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Quit Sharing Political Memes on Facebook

21 May

dumb meme

Most of my Facebook friends agree with me ideologically. This is because we self-select each other, because most of us are writers, educators, and scholars, and these professions tend to lean leftward, and because I have unfollowed, unfriended, even blocked most of the active right wingers that have shown up in my news feed over the years. I’ve seen right-wing memes over time that I can’t unsee, gobs of hateful stupidity that sends my heart racing and kills my faith in human beings (never very strong to begin with). I don’t have the time, inclination, or emotional energy to fend off that kind of thing–and since I don’t have to, I don’t. I try to ignore the occasional troll popping up in one of my friend’s posts–and if they pop up on one of my posts, I simply delete them. They’re probably Russian-bots anyway, so why bother engaging?

Having solved the problem of right-wing nonsense in my little virtual cockpit, however, hasn’t flown me to paradise. Far from it. The problem is left-wing nonsense. Every time I open Facebook, I’m exposed to memes whose political ideas I for the most part agree with, or at least tolerate, so I keep the Facebook friendship intact, and keep myself open to more of these memes. What’s been grinding on me lately is the amazed thought that so many of my Facebook friends–smart, thoughtful, educated people in real life–post and share and like and comment favorably upon memes of dubious origin, memes that make claims with no sourcing, present no evidence for their infuriating claims, memes whose ultimate purpose–the same purpose of all political memes–is to make one group of Americans hate another group of Americans. The argument in favor of these memes is that these groups deserve to be hated. I refuse to think this way and live this way. I refuse to be lumped into a group and set to oppose other groups. Scoundrels earn my scorn one individual at a time, not in giant demographic clusters.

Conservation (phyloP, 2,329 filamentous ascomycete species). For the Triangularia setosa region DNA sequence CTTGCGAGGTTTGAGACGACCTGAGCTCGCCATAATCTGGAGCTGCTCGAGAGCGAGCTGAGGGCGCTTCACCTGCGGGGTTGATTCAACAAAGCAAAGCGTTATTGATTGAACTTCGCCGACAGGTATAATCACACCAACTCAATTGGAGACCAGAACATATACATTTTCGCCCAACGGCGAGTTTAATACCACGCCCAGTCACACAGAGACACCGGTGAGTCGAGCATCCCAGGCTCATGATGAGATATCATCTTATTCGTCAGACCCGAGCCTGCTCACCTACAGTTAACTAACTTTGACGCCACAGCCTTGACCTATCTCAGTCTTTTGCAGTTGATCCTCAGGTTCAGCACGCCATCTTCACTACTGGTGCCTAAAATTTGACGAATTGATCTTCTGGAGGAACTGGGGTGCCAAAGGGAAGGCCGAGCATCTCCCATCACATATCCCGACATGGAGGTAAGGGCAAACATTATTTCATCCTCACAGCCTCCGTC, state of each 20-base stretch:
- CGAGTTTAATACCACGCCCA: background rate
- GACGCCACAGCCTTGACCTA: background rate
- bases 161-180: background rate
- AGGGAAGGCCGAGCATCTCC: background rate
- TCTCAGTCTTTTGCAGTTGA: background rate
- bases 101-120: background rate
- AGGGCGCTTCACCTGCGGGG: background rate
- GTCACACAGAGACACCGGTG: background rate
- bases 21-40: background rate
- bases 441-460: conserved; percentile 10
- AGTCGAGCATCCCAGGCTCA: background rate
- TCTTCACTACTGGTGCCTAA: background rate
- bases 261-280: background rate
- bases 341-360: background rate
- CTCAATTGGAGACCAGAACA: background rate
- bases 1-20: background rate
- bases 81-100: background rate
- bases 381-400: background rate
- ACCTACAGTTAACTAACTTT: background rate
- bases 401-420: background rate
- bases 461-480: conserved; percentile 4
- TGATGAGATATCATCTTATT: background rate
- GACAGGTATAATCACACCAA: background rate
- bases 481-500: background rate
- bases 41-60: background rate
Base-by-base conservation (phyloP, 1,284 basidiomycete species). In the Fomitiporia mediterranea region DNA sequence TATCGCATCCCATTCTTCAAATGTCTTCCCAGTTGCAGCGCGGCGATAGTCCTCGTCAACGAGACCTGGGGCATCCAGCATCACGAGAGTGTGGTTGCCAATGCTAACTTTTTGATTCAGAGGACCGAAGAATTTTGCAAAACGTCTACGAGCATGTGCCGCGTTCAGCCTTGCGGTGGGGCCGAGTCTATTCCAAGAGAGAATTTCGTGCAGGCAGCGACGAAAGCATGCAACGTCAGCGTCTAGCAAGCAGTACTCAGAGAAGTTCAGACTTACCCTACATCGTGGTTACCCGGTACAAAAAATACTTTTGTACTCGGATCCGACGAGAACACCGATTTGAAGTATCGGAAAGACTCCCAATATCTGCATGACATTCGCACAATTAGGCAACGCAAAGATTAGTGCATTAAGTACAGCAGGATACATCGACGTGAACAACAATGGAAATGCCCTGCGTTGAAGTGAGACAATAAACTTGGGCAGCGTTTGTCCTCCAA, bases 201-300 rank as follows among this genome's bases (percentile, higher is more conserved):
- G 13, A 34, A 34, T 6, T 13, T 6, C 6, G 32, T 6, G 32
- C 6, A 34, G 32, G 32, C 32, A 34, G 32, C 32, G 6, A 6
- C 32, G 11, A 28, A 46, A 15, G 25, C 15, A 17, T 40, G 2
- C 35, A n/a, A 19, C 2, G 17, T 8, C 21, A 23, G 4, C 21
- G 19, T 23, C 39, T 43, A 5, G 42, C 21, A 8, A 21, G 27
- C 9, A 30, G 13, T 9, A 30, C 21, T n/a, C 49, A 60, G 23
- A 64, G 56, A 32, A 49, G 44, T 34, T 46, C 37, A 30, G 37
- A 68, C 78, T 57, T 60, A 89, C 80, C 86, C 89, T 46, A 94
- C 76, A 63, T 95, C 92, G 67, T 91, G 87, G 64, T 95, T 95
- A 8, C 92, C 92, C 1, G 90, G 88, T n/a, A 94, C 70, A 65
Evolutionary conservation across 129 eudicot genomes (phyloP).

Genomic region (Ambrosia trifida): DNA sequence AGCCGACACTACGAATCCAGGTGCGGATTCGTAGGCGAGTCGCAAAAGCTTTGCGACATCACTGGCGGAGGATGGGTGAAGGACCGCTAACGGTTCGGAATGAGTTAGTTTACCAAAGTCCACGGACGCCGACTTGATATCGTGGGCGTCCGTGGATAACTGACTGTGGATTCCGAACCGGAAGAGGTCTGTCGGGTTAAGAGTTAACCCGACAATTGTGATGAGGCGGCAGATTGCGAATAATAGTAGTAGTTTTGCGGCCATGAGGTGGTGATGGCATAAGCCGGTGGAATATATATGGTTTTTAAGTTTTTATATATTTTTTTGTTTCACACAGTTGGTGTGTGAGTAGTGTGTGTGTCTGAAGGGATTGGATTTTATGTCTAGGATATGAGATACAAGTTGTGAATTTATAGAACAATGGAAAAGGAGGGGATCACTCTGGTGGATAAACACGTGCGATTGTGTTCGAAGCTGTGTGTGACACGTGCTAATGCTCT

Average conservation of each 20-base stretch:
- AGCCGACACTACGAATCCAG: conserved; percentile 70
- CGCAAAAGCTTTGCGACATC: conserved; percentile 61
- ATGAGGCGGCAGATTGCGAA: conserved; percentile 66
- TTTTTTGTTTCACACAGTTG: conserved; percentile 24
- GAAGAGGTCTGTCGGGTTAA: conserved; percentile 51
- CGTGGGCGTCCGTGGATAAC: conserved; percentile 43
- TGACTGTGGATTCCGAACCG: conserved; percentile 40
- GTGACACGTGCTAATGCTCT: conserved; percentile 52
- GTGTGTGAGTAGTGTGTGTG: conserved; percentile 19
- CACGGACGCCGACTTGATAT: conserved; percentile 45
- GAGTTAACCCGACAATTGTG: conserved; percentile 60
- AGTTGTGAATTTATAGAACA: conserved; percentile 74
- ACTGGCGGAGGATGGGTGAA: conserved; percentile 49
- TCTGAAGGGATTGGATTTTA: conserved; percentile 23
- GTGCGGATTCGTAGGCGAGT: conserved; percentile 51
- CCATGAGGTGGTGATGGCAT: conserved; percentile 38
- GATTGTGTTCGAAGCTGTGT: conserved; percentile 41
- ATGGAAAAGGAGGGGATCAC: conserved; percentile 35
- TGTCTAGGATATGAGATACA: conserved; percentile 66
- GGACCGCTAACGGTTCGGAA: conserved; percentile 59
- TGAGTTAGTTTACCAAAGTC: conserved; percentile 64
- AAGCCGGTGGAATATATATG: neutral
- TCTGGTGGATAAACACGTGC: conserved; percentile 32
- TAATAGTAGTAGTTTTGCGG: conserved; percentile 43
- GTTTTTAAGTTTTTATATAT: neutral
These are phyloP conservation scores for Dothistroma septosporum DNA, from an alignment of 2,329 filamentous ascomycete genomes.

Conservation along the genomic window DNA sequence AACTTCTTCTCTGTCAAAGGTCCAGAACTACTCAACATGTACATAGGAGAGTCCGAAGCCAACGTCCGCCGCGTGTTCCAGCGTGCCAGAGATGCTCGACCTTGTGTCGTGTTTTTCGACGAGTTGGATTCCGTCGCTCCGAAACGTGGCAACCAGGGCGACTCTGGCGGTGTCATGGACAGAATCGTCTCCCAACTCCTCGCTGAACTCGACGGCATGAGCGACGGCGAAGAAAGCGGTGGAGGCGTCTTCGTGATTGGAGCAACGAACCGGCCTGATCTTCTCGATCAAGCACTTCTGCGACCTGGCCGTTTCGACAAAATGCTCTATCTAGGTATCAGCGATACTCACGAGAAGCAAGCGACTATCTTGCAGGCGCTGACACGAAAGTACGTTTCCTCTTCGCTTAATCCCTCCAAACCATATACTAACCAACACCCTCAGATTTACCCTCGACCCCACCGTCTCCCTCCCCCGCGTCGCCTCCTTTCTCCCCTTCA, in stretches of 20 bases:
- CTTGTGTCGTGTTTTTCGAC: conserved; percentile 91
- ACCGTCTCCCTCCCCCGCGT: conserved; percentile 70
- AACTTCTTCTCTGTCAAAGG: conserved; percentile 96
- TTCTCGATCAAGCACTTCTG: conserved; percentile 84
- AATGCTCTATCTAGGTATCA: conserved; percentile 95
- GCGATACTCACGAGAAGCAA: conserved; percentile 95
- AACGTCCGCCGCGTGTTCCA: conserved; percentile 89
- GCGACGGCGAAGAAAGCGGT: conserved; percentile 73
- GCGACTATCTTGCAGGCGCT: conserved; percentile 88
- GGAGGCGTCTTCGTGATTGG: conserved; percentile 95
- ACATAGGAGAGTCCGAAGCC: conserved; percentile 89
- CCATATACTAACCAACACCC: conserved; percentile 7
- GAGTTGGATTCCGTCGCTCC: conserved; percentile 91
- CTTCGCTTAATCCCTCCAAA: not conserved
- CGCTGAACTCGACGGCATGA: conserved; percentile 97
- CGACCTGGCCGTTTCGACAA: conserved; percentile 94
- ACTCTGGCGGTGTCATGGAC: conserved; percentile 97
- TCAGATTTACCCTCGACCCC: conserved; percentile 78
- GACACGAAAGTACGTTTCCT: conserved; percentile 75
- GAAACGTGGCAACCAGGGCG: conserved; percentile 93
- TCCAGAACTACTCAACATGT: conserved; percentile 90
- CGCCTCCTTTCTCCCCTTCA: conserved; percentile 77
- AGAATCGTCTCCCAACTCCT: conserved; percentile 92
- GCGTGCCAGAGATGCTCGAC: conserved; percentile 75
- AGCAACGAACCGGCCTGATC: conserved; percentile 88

You may have seen the meme, several schoolchildren sitting on a bench beside a great master painting in a museum, each kid’s face buried in a phone screen. The idea is simple: Young people today are terrible. This meme’s been around for years, coming back to life even after being discredited as fraudulently misleading. The story behind the meme is that the kids were on a school field trip, and their assignment was to look at the paintings, and then, using the museum’s own app, research information on that painting–an excellent use of educational technology. Two of my Facebook friends over the last month have posted this meme along with some grouchy line about kids today, and even after being informed by their commenting friends about the meme’s essential falseness, both refused to concede that they’d been conned, refused to remove the meme, apologize for it, turn the lens of their scorn around on themselves. No, they dug in, defending their support of this baloney with statements like: “Regardless of where it came from, the picture speaks for itself…” These educated adults have internalized and are actively spreading the meme’s central claim: Young people today are terrible.

You know what’s actually terrible, or at least terribly ironic? Old people with tenuous grasps of technology getting duped by the very technology they think they’re critiquing, into hating the very generation that can save us from ourselves. See how easy it is to lump people into categories, to support one group while denigrating another? While it’s true that white people over sixty have–as a sociological cluster–benefited from economic policies that have protected their investments at the expense of wages and job opportunities (not to mention the safety net) for everyone who has come after, many of the members of this group have devoted their entire lives to fighting such policies. Even a blog post like this one struggles to find the nuance of truth when talking about people as groups. Memes, on the other hand, are simplistic to the point of worthlessness. Memes are lies. When you spread them, you spread lies.

What to do? Simple. Quit posting, sharing, liking, and commenting upon memes, unless they are funny or adorable. If you have something to say about politics, do the work. Use your own words. Write your ideas out. Check your sources. Just like in real life.